Forest Inventory and Analysis. University researchers
are helping us develop new inventory techniques
and analyze data. We value that partnership. I want
to see it continue and grow.
In fact, there are lots of research opportunities
for your researchers and your students on our experimental
forests, ranges, watersheds, and research natural
areas. Maybe we need to better publicize these opportunities
through tours and the Internet.
Third, I'll say a little about extension. We have
a long history of extension partnerships with the
universities, especially through our State and Private
Forestry. One of the greatest challenges we face
today is public education on a host of natural resource
issues. I think we need joint educational programs
that are unbiased and don't just lecture, that include
listening and learning on our part, too.
We've made a start through successful programs
on reducing fire hazards in the wildland/urban interface.
But we need to do a lot more to help folks understand
what's going on the woods and what we need to do
about it. I think we ought to think about the key
extension issues that our organizations should jointly
address and then develop some joint activities.
We're wide open to suggestions.
Training Our Future Leaders
Finally, there's one area of opportunity I'd really
like to stress-our changing workforce. In the next
few years, a lot of folks will be leaving the federal
workforce. Our retirees can offer all kinds of experience
and expertise that you might be able to tap into
as additional resources for your schools. And it
works both ways. To replace the folks who are leaving,
the Forest Service will be hiring many new employees.
We will look to you to train our future leaders.
So I would ask you to consider these suggestions:
- Show your students ecosystems in crisis. Show
them what is happening on the ground today and
explain how decisions made long ago affect what
is going on. This will give your students the
perspective they need to be future leaders.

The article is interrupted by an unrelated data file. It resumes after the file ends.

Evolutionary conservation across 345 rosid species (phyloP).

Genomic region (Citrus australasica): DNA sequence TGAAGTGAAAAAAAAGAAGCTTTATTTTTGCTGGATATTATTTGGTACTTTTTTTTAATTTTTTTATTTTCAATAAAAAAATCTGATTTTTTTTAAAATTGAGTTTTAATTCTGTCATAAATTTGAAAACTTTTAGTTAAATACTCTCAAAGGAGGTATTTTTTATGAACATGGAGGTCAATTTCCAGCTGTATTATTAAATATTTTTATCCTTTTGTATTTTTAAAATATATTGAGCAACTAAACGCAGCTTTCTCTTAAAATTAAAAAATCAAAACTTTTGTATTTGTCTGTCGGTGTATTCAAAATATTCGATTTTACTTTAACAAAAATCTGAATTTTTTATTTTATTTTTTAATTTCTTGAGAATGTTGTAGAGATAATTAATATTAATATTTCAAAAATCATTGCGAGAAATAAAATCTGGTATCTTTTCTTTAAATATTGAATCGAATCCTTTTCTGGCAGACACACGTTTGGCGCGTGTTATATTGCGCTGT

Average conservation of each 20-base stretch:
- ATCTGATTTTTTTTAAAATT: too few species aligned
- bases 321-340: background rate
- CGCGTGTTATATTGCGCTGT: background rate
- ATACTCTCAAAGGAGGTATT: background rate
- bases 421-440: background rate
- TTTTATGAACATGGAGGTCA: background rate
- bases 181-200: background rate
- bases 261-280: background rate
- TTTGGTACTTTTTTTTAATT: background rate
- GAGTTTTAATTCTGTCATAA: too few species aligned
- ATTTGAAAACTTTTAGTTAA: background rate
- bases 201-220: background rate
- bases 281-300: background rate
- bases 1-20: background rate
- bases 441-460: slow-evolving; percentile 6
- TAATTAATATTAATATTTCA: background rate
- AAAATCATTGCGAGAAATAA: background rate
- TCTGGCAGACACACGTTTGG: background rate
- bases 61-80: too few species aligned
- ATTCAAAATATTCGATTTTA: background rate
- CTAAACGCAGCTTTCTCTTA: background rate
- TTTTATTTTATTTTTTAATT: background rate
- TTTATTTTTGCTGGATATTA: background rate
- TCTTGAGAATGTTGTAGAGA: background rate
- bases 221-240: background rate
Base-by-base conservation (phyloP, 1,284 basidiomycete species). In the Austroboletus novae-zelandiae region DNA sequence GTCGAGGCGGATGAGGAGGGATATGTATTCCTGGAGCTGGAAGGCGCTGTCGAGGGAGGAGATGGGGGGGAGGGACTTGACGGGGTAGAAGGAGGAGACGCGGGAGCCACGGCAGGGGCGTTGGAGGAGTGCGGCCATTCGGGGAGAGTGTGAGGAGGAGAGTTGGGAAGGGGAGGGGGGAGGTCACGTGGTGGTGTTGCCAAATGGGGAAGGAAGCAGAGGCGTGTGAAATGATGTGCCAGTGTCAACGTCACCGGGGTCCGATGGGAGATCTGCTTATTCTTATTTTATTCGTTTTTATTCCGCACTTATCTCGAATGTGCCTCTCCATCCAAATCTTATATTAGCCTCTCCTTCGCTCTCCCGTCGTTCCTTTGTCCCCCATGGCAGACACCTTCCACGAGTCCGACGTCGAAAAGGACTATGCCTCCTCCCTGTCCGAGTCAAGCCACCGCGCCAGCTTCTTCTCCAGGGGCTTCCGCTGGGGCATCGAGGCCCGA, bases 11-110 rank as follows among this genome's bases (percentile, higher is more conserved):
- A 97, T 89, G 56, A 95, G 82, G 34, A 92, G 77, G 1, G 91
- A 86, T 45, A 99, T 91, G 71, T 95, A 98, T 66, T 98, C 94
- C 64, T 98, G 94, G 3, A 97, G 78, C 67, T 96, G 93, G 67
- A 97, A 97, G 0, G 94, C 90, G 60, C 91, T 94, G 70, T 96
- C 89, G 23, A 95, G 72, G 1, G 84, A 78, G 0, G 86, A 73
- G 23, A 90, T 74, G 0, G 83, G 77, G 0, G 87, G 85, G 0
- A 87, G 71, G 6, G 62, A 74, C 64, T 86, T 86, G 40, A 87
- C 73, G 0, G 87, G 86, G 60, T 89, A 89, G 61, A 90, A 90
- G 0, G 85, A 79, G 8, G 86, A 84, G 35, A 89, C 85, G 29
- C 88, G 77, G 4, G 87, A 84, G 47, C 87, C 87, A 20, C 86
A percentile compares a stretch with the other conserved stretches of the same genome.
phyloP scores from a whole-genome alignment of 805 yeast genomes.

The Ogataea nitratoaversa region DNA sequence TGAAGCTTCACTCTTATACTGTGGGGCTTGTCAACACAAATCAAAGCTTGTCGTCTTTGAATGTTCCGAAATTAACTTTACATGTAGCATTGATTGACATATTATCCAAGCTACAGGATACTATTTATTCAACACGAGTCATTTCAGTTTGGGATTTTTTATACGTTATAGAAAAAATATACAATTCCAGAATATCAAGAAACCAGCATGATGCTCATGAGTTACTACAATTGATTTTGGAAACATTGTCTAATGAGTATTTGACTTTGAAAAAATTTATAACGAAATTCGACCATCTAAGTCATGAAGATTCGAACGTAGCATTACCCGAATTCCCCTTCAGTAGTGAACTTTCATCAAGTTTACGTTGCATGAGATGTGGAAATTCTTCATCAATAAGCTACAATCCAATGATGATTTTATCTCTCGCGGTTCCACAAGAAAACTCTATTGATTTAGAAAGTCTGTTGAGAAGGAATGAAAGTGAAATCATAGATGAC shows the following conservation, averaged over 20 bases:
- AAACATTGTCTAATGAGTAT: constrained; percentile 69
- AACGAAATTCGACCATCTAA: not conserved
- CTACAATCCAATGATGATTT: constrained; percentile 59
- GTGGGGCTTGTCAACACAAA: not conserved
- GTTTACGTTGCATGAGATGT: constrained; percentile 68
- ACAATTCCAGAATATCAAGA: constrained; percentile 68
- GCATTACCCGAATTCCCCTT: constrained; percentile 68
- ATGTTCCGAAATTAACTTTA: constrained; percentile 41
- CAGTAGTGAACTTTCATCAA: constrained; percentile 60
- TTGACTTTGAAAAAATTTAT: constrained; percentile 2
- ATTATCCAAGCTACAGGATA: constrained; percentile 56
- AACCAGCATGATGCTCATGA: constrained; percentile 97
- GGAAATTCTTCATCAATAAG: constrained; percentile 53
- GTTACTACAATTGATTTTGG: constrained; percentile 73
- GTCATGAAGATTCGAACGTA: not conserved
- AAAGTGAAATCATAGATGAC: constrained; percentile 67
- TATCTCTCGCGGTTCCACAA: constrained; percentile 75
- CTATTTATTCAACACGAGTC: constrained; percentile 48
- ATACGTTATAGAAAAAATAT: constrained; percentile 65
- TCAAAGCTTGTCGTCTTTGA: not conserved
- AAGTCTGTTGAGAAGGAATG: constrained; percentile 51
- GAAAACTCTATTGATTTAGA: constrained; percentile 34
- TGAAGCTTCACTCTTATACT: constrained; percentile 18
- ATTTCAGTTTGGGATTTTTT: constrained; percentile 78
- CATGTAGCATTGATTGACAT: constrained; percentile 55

- Train students in the scientific method. Help
them learn how to create new science. Show them
how to use science as a foundation for management
decisions. This will give your students the knowledge
they need to practice science-based land management.
- Show the students how to work effectively with
landowners and land managers to solve problems
on the ground. Help them develop their interpersonal
skills. Give them experience working in teams.
Demonstrate to them the power of collaboration
and the importance of building consensus with
people from different backgrounds.
As you admit students, search hard for women and
minorities. America needs a Forest Service that
reflects all the gender and ethnic diversity we
see across the country. Right now, we don't have
the diversity in our workforce that we need if we
are to serve all Americans well. You can help. Without
you, we will not succeed in having a workforce that
represents all Americans.
For this reason, the Forest Service has adopted
specific universities for targeted recruitment efforts.
You'll be seeing us on your campuses more frequently
than in the past. When we come, please have us conduct
seminars. Let us help expose students to the changing
public needs and ecological conditions of today.
In closing, I'd like to commend America's state
universities and land grant colleges for doing so
many things over the yearsfor supporting our
research at forest experiment stations, for educating
future generations of natural resource managers,
and for helping us to look more like the ordinary
Americans we serve. I appreciate your scientific,
educational, and visionary contributions.
I think we've had a great partnership, and I look
forward to continuing it far into the future. I'm
sure there are ways of working together we haven't
even thought of yet. I'll leave you with one example,
a creative approach by a researcher at the University
of Arkansas. This researcher got a grant to look
at how the Forest Service might better integrate
our Rural Community Assistance Program with our
forest planning process. That kind of project makes
a lot of sense; ultimately, it can help a lot of
people. If we work together through projects like
this, if we leverage our mutual resources, I believe
the sky is the limit on what we can accomplish together.